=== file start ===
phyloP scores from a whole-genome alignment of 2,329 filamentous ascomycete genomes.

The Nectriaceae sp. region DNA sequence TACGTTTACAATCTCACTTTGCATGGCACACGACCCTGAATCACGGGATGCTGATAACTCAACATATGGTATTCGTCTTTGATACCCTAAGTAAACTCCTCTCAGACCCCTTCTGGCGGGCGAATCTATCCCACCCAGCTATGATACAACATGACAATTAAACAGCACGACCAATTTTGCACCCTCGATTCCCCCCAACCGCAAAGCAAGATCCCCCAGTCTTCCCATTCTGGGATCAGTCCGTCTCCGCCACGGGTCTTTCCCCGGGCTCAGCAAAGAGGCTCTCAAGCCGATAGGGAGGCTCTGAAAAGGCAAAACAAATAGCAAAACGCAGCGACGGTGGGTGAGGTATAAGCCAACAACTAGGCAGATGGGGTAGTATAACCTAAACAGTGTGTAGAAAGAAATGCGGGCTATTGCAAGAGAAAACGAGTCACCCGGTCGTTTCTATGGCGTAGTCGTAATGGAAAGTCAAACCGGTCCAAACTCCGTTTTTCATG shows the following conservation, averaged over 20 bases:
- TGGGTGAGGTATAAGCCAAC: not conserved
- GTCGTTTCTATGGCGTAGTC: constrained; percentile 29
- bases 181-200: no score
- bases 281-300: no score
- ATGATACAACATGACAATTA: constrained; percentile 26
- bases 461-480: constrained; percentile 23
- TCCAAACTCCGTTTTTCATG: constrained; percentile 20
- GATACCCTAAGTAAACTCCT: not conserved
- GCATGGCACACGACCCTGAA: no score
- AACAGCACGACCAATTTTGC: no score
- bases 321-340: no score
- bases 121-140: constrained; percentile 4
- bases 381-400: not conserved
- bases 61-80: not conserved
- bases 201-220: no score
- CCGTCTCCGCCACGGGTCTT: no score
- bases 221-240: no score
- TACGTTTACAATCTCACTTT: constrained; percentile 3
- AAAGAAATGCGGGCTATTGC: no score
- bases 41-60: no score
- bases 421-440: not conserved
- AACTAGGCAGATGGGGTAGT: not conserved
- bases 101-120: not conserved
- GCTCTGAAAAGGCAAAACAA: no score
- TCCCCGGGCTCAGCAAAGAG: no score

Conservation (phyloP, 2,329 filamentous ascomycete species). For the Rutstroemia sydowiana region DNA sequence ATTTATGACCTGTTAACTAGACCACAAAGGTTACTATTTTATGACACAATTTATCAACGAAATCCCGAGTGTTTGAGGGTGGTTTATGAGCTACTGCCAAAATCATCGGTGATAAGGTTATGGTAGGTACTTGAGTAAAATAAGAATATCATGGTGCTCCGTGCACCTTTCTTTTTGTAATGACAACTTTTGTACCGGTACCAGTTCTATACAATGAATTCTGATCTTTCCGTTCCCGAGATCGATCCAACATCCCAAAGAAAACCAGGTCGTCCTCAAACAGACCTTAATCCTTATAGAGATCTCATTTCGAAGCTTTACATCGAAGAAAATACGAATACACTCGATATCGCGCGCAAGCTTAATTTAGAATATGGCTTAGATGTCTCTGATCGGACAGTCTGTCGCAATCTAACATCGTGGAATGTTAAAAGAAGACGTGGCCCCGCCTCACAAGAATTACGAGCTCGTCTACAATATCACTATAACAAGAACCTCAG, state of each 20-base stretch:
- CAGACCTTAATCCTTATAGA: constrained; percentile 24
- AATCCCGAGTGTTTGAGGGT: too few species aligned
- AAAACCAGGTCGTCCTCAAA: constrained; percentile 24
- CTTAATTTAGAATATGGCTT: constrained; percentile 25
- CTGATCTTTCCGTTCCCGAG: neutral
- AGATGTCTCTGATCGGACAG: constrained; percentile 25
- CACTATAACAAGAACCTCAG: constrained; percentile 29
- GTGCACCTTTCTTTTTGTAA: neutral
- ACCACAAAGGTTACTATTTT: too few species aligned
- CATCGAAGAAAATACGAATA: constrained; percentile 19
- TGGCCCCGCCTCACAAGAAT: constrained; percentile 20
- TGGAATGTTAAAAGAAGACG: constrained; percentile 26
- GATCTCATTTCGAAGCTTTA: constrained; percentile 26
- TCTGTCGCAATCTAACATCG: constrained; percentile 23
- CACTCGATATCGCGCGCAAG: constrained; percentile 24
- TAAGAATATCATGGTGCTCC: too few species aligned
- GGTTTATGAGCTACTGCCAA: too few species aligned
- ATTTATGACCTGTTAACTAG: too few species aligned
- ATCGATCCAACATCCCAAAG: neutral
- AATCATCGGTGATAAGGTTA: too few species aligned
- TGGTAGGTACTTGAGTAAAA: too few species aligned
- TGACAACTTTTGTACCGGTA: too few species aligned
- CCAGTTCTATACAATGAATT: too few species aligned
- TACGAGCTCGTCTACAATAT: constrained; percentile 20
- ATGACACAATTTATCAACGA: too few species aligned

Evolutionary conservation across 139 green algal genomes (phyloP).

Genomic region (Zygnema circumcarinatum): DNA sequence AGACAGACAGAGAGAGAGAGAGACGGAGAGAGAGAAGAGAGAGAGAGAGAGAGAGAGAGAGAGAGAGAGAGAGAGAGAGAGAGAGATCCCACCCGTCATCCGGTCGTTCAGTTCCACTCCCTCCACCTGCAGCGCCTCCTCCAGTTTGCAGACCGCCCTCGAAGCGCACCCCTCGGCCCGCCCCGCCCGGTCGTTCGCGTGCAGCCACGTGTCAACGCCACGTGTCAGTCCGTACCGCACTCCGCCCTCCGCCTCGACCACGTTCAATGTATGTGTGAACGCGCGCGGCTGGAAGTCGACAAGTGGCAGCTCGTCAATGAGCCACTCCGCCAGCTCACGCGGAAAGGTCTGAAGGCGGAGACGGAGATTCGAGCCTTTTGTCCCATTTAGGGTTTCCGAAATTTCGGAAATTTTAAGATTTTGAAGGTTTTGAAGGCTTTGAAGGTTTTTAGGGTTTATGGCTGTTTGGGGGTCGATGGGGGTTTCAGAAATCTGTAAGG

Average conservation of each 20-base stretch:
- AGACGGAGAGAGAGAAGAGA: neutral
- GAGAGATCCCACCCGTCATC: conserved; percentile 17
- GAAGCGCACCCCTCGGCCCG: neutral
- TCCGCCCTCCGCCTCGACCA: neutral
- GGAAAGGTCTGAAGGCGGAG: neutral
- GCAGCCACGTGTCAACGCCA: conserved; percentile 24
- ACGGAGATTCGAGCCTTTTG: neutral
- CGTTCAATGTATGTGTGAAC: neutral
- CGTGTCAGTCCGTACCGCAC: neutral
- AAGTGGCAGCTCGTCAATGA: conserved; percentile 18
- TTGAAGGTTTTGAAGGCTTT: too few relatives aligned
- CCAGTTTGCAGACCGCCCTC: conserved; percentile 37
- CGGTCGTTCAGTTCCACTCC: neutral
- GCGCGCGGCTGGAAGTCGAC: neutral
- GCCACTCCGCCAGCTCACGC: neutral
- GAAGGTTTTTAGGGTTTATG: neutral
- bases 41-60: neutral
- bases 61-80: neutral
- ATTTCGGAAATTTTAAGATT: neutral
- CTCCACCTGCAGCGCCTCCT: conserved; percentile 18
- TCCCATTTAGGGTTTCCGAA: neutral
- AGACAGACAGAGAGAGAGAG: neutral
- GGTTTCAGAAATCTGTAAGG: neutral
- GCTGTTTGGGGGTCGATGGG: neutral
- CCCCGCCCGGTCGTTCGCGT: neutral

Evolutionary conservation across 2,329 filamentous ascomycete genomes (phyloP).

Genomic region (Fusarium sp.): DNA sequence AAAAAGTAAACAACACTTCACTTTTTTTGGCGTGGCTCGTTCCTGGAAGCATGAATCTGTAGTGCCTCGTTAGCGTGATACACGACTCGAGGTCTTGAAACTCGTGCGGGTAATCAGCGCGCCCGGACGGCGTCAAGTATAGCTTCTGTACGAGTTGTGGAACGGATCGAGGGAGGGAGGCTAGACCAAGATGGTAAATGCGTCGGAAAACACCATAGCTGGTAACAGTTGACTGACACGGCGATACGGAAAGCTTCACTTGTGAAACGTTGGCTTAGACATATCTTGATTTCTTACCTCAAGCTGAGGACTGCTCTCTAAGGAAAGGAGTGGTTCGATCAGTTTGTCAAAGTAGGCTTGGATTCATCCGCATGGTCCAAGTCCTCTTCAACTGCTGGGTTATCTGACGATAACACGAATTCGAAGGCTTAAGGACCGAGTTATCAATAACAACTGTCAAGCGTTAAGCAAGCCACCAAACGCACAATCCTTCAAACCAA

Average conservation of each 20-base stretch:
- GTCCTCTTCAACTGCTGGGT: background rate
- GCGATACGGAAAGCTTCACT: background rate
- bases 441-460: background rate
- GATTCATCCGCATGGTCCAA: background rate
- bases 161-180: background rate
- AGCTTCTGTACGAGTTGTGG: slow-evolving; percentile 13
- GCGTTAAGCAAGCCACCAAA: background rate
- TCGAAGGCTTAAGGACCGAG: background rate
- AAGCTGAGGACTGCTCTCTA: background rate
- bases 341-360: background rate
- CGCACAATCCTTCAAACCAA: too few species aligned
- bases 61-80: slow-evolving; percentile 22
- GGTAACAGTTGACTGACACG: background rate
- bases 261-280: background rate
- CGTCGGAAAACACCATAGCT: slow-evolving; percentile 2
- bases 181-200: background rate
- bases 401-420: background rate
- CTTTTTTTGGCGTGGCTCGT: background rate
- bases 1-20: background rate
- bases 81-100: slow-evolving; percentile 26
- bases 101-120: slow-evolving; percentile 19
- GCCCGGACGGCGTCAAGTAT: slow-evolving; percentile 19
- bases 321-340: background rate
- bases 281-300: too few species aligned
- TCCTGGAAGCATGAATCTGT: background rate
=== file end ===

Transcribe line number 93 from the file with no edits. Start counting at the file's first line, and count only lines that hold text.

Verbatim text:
- AAGCTGAGGACTGCTCTCTA: background rate